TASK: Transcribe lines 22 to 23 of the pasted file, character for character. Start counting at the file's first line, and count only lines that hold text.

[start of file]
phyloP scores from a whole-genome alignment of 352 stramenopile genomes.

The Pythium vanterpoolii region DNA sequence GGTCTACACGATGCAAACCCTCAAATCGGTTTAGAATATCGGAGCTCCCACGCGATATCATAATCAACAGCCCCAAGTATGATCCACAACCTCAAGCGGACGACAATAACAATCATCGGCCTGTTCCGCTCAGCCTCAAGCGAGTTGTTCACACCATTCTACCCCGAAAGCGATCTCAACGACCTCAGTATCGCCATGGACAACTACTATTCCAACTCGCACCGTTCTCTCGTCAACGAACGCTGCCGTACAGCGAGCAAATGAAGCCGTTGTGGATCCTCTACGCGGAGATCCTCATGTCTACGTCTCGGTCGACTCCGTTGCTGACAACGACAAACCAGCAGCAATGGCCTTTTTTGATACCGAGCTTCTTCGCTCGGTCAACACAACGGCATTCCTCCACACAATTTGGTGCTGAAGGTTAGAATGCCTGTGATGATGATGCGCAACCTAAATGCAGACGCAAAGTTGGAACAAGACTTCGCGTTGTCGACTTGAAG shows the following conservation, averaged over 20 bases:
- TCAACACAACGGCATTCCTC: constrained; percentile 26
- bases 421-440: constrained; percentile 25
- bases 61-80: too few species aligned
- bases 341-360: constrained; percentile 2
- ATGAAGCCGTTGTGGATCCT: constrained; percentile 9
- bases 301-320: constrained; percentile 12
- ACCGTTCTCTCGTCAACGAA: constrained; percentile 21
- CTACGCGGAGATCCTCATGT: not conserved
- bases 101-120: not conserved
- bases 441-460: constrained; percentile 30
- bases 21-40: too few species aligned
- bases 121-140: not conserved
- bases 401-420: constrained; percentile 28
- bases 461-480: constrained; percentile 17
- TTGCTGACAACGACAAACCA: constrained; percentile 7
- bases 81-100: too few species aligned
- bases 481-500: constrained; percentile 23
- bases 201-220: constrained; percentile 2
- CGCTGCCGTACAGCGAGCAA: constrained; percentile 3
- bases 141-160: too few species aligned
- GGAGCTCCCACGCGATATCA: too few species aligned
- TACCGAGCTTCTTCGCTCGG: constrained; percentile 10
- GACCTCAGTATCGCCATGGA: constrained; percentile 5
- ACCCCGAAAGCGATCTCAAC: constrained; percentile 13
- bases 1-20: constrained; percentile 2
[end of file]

- bases 141-160: too few species aligned
- GGAGCTCCCACGCGATATCA: too few species aligned